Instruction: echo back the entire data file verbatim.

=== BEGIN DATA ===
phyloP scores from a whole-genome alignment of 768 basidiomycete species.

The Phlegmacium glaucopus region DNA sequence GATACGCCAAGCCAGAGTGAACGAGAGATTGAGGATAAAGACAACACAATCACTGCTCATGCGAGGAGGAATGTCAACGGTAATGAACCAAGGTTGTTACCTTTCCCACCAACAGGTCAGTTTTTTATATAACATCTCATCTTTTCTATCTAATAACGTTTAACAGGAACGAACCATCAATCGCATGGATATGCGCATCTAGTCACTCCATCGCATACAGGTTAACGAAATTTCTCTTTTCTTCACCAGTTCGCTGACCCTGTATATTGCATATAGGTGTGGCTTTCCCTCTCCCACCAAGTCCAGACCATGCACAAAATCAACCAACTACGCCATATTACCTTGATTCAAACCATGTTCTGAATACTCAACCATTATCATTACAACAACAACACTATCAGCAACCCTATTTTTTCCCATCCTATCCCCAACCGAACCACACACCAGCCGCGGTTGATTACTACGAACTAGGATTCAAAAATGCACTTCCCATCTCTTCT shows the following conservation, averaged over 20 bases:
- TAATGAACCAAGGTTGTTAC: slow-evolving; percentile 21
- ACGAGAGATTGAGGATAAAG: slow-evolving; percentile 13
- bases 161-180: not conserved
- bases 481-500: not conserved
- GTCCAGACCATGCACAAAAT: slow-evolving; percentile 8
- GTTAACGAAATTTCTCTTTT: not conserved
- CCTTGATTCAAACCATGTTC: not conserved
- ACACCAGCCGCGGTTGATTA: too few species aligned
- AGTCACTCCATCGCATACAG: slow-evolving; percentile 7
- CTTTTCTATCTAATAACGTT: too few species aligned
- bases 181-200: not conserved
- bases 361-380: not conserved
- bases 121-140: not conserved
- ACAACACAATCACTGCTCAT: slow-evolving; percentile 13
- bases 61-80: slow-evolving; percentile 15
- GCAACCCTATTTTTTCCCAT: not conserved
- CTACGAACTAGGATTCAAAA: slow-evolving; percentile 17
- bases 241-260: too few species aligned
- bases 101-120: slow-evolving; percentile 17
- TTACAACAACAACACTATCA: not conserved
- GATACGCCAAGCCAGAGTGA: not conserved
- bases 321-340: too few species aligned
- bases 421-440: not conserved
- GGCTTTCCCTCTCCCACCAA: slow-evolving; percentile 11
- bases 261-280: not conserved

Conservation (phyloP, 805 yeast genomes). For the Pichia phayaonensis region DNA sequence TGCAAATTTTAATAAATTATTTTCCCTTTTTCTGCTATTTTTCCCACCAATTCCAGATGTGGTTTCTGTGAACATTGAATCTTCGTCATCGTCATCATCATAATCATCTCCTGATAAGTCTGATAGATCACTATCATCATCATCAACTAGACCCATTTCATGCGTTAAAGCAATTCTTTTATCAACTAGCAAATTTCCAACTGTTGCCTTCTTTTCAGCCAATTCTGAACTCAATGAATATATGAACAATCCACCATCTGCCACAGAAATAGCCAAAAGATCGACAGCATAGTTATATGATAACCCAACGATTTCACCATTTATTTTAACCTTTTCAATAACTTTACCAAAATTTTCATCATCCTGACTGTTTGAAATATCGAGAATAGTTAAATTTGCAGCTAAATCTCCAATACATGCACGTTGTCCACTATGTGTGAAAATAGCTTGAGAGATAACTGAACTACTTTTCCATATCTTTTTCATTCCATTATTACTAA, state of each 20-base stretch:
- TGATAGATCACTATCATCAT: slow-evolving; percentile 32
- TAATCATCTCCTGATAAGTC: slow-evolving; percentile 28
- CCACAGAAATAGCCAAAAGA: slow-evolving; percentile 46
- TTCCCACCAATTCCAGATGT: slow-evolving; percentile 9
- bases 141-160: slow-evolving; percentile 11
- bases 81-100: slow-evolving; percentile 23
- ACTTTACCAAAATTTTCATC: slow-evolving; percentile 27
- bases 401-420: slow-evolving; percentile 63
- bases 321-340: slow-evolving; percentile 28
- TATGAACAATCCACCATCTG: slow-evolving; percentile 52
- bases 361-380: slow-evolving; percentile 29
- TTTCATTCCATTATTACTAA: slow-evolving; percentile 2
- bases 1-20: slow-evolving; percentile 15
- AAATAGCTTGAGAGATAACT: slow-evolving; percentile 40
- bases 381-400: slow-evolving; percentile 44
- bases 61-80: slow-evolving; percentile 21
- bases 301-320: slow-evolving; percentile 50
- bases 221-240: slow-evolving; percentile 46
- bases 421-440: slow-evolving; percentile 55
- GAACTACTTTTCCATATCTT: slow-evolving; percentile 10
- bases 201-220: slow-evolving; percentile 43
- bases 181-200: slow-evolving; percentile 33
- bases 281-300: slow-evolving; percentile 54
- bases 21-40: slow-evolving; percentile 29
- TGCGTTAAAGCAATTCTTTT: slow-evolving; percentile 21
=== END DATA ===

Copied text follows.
phyloP scores from a whole-genome alignment of 768 basidiomycete species.

The Phlegmacium glaucopus region DNA sequence GATACGCCAAGCCAGAGTGAACGAGAGATTGAGGATAAAGACAACACAATCACTGCTCATGCGAGGAGGAATGTCAACGGTAATGAACCAAGGTTGTTACCTTTCCCACCAACAGGTCAGTTTTTTATATAACATCTCATCTTTTCTATCTAATAACGTTTAACAGGAACGAACCATCAATCGCATGGATATGCGCATCTAGTCACTCCATCGCATACAGGTTAACGAAATTTCTCTTTTCTTCACCAGTTCGCTGACCCTGTATATTGCATATAGGTGTGGCTTTCCCTCTCCCACCAAGTCCAGACCATGCACAAAATCAACCAACTACGCCATATTACCTTGATTCAAACCATGTTCTGAATACTCAACCATTATCATTACAACAACAACACTATCAGCAACCCTATTTTTTCCCATCCTATCCCCAACCGAACCACACACCAGCCGCGGTTGATTACTACGAACTAGGATTCAAAAATGCACTTCCCATCTCTTCT shows the following conservation, averaged over 20 bases:
- TAATGAACCAAGGTTGTTAC: slow-evolving; percentile 21
- ACGAGAGATTGAGGATAAAG: slow-evolving; percentile 13
- bases 161-180: not conserved
- bases 481-500: not conserved
- GTCCAGACCATGCACAAAAT: slow-evolving; percentile 8
- GTTAACGAAATTTCTCTTTT: not conserved
- CCTTGATTCAAACCATGTTC: not conserved
- ACACCAGCCGCGGTTGATTA: too few species aligned
- AGTCACTCCATCGCATACAG: slow-evolving; percentile 7
- CTTTTCTATCTAATAACGTT: too few species aligned
- bases 181-200: not conserved
- bases 361-380: not conserved
- bases 121-140: not conserved
- ACAACACAATCACTGCTCAT: slow-evolving; percentile 13
- bases 61-80: slow-evolving; percentile 15
- GCAACCCTATTTTTTCCCAT: not conserved
- CTACGAACTAGGATTCAAAA: slow-evolving; percentile 17
- bases 241-260: too few species aligned
- bases 101-120: slow-evolving; percentile 17
- TTACAACAACAACACTATCA: not conserved
- GATACGCCAAGCCAGAGTGA: not conserved
- bases 321-340: too few species aligned
- bases 421-440: not conserved
- GGCTTTCCCTCTCCCACCAA: slow-evolving; percentile 11
- bases 261-280: not conserved

Conservation (phyloP, 805 yeast genomes). For the Pichia phayaonensis region DNA sequence TGCAAATTTTAATAAATTATTTTCCCTTTTTCTGCTATTTTTCCCACCAATTCCAGATGTGGTTTCTGTGAACATTGAATCTTCGTCATCGTCATCATCATAATCATCTCCTGATAAGTCTGATAGATCACTATCATCATCATCAACTAGACCCATTTCATGCGTTAAAGCAATTCTTTTATCAACTAGCAAATTTCCAACTGTTGCCTTCTTTTCAGCCAATTCTGAACTCAATGAATATATGAACAATCCACCATCTGCCACAGAAATAGCCAAAAGATCGACAGCATAGTTATATGATAACCCAACGATTTCACCATTTATTTTAACCTTTTCAATAACTTTACCAAAATTTTCATCATCCTGACTGTTTGAAATATCGAGAATAGTTAAATTTGCAGCTAAATCTCCAATACATGCACGTTGTCCACTATGTGTGAAAATAGCTTGAGAGATAACTGAACTACTTTTCCATATCTTTTTCATTCCATTATTACTAA, state of each 20-base stretch:
- TGATAGATCACTATCATCAT: slow-evolving; percentile 32
- TAATCATCTCCTGATAAGTC: slow-evolving; percentile 28
- CCACAGAAATAGCCAAAAGA: slow-evolving; percentile 46
- TTCCCACCAATTCCAGATGT: slow-evolving; percentile 9
- bases 141-160: slow-evolving; percentile 11
- bases 81-100: slow-evolving; percentile 23
- ACTTTACCAAAATTTTCATC: slow-evolving; percentile 27
- bases 401-420: slow-evolving; percentile 63
- bases 321-340: slow-evolving; percentile 28
- TATGAACAATCCACCATCTG: slow-evolving; percentile 52
- bases 361-380: slow-evolving; percentile 29
- TTTCATTCCATTATTACTAA: slow-evolving; percentile 2
- bases 1-20: slow-evolving; percentile 15
- AAATAGCTTGAGAGATAACT: slow-evolving; percentile 40
- bases 381-400: slow-evolving; percentile 44
- bases 61-80: slow-evolving; percentile 21
- bases 301-320: slow-evolving; percentile 50
- bases 221-240: slow-evolving; percentile 46
- bases 421-440: slow-evolving; percentile 55
- GAACTACTTTTCCATATCTT: slow-evolving; percentile 10
- bases 201-220: slow-evolving; percentile 43
- bases 181-200: slow-evolving; percentile 33
- bases 281-300: slow-evolving; percentile 54
- bases 21-40: slow-evolving; percentile 29
- TGCGTTAAAGCAATTCTTTT: slow-evolving; percentile 21